Originally Posted by efuller
So, you've got some abnormal muscle firing. You don't mention any abnormal neurological tests. I can't think of any abnormal findings that would correlate with this specific of a dystonia.
Thinking of the neurological wiring on this, It's hard to imagine a neurolgical lesion that would cause just this. It seems that CNS pain avoidance is the best explanation of what your seeing. Did you say that he was able to relax it during the non weight bearing exam?
One could say, "see how well walking like that prevents the pain." It seems very unlikely that walking like that would cause the medial arch to hurt.
Thanks for your thoughts.
I had a chat to the patient's pediatrician yesterday; he agreed to review for further neurological evaluation. My basic tests for muscle strength and sensory changes were normal; I did not go beyond this because I believe he needs a more expert workup than I can provide to rule out my concerns
Yes relaxation occurs non weight-bearing.
Constant tension of FHL, plantar aponeurosis or plantar ligaments caused by EHL contraction might cause mild inner longitudinal arch pain. Although they are plausible mechanisms for potential pain generation I doubt true in this case.
There are a couple of examples in the literature of EHL focal dystonia treated with botox when causing problems - currently that does seem indicated in this case to me, patient has mild very episodic inner longitudinal arch pain which resolves wearing shoes.
About wiring; I find the explanation below from wiki helpful and seems to fit the presentation.
The cause of dystonia is not yet precisely understood. Misfiring of neurons in the sensorimotor cortex, a thin layer of neural tissue covering the brain, is thought to cause contractions. The source of this misfiring may be a result of impaired inhibitory mechanisms during muscle contraction. When the brain tells a given muscle to contract, it simultaneously silences muscles that would oppose the intended movement. In dystonia, it appears that the ability of the brain to inhibit the surrounding muscles is impaired leading to loss of selectivity.
Furthermore, the sensorimotor cortex is organized as discrete "maps" of the human body. Under normal conditions, each body part (such as individual fingers) occupies a distinct area on these cortical maps.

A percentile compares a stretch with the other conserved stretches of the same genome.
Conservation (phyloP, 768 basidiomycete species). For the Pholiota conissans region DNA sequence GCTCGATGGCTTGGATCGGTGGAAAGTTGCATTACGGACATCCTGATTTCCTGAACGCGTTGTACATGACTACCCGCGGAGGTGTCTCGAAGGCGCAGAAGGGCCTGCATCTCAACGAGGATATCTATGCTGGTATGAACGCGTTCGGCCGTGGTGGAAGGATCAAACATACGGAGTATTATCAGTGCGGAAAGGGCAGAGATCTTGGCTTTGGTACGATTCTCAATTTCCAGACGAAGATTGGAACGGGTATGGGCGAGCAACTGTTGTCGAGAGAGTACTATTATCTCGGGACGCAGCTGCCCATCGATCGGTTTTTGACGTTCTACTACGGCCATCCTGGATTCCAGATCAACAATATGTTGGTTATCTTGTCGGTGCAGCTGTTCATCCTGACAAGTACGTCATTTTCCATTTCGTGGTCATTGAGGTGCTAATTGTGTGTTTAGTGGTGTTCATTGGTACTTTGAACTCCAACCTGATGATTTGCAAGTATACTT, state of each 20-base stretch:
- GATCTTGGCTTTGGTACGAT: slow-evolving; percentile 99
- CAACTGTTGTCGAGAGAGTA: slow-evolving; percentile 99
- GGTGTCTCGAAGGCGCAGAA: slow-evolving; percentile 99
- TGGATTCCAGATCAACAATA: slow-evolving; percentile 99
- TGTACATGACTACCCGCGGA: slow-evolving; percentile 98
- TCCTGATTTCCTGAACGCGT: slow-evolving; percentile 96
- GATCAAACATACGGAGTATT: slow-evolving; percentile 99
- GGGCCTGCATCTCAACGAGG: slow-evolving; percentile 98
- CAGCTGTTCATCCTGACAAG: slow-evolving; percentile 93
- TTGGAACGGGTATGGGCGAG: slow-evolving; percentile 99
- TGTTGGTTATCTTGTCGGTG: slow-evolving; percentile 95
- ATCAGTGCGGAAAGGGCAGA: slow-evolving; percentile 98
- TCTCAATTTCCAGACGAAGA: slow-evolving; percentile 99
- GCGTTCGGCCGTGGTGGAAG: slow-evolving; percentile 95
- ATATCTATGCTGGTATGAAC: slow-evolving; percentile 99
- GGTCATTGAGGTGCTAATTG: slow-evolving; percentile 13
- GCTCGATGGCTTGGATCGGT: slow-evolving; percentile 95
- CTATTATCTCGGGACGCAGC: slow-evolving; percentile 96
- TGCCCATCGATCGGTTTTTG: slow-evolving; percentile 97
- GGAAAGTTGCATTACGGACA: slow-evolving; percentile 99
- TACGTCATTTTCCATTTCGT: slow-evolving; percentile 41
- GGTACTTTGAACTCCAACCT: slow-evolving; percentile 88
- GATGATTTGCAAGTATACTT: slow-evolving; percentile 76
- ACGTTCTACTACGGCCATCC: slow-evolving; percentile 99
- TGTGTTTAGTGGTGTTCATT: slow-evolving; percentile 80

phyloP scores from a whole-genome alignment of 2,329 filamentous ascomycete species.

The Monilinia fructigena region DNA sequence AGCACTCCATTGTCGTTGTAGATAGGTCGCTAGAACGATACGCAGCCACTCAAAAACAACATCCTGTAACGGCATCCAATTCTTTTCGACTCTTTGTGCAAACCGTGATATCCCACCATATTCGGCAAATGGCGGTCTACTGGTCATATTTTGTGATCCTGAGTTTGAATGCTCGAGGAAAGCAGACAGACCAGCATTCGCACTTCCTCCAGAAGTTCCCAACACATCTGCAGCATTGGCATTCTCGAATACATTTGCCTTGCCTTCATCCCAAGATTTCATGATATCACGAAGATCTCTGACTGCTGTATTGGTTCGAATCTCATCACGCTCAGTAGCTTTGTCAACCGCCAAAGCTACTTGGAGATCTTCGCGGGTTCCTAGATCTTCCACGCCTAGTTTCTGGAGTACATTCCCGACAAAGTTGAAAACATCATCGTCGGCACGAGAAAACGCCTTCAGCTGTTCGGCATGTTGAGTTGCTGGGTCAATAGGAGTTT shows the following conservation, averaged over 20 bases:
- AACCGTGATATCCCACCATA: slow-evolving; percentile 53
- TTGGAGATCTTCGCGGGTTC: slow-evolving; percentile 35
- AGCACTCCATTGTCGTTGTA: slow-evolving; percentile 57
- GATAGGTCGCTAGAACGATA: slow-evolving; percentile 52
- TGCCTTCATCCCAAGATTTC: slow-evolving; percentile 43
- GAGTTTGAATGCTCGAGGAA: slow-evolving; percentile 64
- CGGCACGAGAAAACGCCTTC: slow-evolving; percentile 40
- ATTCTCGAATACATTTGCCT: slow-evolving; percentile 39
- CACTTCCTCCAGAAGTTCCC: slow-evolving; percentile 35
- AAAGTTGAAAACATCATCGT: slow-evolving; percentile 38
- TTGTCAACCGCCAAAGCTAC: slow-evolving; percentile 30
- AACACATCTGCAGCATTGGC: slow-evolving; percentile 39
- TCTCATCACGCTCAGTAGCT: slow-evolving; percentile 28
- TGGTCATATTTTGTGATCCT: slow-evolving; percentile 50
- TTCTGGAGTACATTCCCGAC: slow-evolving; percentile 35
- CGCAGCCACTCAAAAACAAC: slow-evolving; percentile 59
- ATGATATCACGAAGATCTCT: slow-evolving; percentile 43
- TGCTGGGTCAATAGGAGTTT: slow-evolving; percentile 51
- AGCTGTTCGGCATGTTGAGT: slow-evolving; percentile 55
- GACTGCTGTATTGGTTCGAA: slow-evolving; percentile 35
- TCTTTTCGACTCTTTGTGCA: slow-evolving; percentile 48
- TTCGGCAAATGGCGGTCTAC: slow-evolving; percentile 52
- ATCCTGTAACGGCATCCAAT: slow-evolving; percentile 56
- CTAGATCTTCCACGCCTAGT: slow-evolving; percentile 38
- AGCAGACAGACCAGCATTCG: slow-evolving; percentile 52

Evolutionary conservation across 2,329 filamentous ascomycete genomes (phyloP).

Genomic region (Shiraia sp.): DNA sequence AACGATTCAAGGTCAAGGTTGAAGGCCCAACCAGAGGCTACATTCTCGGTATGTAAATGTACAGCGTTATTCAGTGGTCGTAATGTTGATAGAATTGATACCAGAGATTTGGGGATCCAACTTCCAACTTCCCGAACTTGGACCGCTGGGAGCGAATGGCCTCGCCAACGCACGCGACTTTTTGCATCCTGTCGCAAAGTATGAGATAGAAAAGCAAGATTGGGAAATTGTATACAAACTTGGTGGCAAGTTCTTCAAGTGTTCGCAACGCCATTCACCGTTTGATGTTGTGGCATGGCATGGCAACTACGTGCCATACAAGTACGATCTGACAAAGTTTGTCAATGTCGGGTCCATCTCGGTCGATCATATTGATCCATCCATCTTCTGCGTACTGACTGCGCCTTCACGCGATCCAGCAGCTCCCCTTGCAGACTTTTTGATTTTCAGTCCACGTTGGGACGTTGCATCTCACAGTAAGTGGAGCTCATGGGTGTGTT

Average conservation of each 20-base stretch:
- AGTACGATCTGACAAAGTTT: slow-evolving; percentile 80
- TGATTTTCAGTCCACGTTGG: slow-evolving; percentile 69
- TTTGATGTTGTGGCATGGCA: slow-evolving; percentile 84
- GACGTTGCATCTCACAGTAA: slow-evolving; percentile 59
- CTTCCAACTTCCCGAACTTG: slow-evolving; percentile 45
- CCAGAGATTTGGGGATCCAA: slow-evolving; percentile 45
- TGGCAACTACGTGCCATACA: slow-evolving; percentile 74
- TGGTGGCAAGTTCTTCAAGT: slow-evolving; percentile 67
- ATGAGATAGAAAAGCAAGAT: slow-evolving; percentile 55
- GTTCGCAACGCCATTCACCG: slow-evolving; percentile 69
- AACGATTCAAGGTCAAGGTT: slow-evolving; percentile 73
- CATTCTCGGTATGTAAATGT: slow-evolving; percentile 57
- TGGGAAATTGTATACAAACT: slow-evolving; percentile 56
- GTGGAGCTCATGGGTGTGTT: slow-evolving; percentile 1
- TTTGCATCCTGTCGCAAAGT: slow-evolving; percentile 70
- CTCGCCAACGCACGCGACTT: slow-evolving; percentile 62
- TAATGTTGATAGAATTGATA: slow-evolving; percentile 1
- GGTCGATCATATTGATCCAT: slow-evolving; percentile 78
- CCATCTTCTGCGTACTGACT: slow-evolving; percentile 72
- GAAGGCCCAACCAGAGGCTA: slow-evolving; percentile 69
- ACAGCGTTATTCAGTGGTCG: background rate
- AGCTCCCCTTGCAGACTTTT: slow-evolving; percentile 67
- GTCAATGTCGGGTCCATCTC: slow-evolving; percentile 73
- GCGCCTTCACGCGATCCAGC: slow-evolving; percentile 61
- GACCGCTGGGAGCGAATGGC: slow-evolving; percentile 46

In dystonia, these maps lose their distinct borders and overlap occurs.
Exploration of this initially involved over-training particular finger movements in non-human primates which resulted in the development of focal hand dystonia. Examination of the primary somatosensory cortex in the trained animals showed grossly distorted representations of the maps pertaining to the fingers when compared to the untrained animals. Additionally, these maps in the dystonic animals had lost the distinct borders that were noted in the untrained animals. Imaging studies in humans with focal dystonia have confirmed this finding. Also, synchronous afferent stimulation of peripheral muscles induces organizational changes in motor representations, characterized both by an increase in map size of stimulated muscles and a reduction in map separation, as assessed using transcranial magnetic stimulation.
The cross-connectivity between areas that are normally segregated in the sensory cortex may prevent normal sensorimotor feedback and so contribute to the observed co-contraction of antagonist muscle groups, and inappropriately timed and sequenced movements that underlie the symptoms of focal dystonia.
It is hypothesized that a deficit in inhibition caused by a genetically mediated loss of inhibitory interneurons may be the underlying cause of the deficits observed in dystonia.
While usually painless, in some instances the sustained contraction and abnormal posturing in dystonia may cause pain.
Focal dystonia is generally "task specific," meaning that it is only problematic during certain activities.
So to speculate on this
through swing the extensors are functioning normally
they don't turn off during stance after initial contact as expected - they fire again through swing . .. . . etc
when resting there is no motor impulse - tone diminishes and foot relaxes
this is different from an UMN lesion which causes permanent loss of inhibition such as in CVA.
Does this make diagnosis of Focal dystonia more persuasive now?
I cant see how you could you test to rule out this phenomena - if that is true then diagnosis would be by ruling other explanations . . . including yours . .. which so far I feel reasonably confident about.
Foot and Ankle Clinic
1365 Grant Ave.
Winnipeg Manitoba R3M 1Z8
phone  837 FOOT (3668)
fax  774 9918